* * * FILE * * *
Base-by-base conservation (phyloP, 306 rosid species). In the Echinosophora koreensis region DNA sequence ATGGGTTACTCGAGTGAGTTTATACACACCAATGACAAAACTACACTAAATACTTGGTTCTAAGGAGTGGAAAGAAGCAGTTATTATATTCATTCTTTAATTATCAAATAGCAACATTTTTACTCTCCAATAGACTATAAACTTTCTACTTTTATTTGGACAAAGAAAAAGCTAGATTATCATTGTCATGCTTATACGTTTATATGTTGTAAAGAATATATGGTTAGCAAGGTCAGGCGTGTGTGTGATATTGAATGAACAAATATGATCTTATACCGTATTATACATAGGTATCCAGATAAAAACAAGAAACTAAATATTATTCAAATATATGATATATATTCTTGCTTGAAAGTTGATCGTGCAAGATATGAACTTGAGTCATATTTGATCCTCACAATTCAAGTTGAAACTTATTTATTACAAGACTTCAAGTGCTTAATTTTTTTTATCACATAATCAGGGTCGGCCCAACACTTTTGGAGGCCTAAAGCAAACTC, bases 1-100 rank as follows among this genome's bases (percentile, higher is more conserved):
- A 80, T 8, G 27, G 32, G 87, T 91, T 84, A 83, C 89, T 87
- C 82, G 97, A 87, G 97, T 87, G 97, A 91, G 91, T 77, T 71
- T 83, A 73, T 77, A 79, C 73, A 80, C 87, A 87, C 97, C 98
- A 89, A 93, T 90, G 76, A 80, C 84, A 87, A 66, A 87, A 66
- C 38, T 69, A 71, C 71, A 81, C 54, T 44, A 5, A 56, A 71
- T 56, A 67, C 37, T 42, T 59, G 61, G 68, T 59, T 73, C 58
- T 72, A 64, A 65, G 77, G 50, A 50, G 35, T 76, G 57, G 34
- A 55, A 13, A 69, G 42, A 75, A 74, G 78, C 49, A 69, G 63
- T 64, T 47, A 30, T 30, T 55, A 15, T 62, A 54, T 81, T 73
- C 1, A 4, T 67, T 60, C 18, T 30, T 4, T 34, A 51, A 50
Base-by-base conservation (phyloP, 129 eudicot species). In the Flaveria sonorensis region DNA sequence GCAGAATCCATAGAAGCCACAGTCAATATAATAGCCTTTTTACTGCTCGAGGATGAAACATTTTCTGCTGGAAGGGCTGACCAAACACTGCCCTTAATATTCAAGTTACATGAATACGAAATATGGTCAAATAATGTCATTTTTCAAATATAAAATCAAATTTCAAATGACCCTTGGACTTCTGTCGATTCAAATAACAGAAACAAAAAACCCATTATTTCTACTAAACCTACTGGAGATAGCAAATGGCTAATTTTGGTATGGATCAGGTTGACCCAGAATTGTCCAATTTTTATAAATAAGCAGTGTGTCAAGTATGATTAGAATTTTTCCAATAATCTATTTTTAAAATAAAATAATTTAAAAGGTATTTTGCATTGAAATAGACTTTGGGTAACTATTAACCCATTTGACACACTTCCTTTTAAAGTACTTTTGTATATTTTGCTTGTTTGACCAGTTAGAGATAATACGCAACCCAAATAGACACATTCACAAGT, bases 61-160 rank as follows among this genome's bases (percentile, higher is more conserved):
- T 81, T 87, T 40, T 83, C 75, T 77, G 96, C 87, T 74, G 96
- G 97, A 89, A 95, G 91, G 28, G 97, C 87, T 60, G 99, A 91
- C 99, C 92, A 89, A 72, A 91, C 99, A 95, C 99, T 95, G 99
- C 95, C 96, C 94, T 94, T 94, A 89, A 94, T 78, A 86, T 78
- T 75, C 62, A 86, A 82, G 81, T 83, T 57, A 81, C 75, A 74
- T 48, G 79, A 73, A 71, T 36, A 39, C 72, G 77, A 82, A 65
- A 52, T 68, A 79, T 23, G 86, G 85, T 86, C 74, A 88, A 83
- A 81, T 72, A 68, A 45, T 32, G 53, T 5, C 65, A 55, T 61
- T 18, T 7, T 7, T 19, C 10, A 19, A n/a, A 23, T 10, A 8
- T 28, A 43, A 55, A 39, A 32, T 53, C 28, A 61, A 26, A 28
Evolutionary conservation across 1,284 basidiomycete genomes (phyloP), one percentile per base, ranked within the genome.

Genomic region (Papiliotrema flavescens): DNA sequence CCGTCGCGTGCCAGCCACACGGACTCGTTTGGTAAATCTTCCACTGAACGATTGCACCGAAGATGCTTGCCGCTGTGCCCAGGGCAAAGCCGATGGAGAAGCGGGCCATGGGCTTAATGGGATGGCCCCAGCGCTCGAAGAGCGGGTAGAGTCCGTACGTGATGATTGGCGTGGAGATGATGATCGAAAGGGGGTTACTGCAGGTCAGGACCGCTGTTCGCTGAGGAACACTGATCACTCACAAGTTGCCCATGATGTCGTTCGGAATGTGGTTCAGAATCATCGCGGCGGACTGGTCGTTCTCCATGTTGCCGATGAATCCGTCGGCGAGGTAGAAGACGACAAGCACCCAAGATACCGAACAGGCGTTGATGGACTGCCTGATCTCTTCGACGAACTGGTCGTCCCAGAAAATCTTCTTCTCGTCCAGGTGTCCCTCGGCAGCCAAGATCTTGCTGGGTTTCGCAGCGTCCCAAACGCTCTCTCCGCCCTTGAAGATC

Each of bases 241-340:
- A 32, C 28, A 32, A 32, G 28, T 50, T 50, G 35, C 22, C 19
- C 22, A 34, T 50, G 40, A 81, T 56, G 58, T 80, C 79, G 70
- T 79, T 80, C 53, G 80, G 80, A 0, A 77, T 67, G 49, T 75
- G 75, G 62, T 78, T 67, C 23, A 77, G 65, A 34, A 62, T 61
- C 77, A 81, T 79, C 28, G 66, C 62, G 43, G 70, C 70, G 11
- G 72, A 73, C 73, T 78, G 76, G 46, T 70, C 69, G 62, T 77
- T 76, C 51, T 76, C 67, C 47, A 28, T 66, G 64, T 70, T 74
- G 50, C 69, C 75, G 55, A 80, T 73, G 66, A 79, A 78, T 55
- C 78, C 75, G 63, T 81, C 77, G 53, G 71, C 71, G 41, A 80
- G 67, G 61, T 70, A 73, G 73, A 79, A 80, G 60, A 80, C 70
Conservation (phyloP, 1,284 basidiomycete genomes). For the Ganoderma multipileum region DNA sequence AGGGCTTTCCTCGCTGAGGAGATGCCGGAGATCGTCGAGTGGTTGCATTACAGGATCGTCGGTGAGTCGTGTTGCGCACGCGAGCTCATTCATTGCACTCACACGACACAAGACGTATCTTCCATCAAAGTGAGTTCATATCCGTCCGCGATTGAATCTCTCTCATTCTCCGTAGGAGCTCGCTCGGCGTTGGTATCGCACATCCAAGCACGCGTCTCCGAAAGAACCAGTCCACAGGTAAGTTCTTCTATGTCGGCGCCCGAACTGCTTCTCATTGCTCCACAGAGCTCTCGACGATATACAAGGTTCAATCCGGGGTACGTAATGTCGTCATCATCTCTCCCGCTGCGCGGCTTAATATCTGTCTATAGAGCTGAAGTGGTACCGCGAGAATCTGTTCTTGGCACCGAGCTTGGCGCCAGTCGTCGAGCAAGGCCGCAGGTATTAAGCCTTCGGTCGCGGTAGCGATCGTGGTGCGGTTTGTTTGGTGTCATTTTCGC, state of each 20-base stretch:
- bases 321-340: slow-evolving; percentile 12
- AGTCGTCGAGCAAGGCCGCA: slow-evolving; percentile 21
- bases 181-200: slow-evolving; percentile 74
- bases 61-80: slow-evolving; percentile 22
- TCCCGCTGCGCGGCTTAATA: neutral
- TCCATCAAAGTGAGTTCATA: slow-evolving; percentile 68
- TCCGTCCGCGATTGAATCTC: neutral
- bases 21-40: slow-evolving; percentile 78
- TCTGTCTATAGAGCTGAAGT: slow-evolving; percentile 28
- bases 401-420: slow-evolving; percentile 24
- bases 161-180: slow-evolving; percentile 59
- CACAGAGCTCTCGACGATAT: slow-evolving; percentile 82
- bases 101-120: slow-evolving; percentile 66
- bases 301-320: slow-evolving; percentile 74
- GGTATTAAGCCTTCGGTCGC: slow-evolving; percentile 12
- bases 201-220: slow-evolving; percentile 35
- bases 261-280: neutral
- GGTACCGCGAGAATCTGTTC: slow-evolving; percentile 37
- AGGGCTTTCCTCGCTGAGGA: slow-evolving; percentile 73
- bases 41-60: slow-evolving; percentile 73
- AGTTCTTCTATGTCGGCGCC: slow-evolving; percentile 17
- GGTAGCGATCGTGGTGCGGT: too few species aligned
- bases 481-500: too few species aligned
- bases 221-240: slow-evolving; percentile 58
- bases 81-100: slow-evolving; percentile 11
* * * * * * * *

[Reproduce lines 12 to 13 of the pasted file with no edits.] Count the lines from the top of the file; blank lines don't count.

Base-by-base conservation (phyloP, 129 eudicot species). In the Flaveria sonorensis region DNA sequence GCAGAATCCATAGAAGCCACAGTCAATATAATAGCCTTTTTACTGCTCGAGGATGAAACATTTTCTGCTGGAAGGGCTGACCAAACACTGCCCTTAATATTCAAGTTACATGAATACGAAATATGGTCAAATAATGTCATTTTTCAAATATAAAATCAAATTTCAAATGACCCTTGGACTTCTGTCGATTCAAATAACAGAAACAAAAAACCCATTATTTCTACTAAACCTACTGGAGATAGCAAATGGCTAATTTTGGTATGGATCAGGTTGACCCAGAATTGTCCAATTTTTATAAATAAGCAGTGTGTCAAGTATGATTAGAATTTTTCCAATAATCTATTTTTAAAATAAAATAATTTAAAAGGTATTTTGCATTGAAATAGACTTTGGGTAACTATTAACCCATTTGACACACTTCCTTTTAAAGTACTTTTGTATATTTTGCTTGTTTGACCAGTTAGAGATAATACGCAACCCAAATAGACACATTCACAAGT, bases 61-160 rank as follows among this genome's bases (percentile, higher is more conserved):
- T 81, T 87, T 40, T 83, C 75, T 77, G 96, C 87, T 74, G 96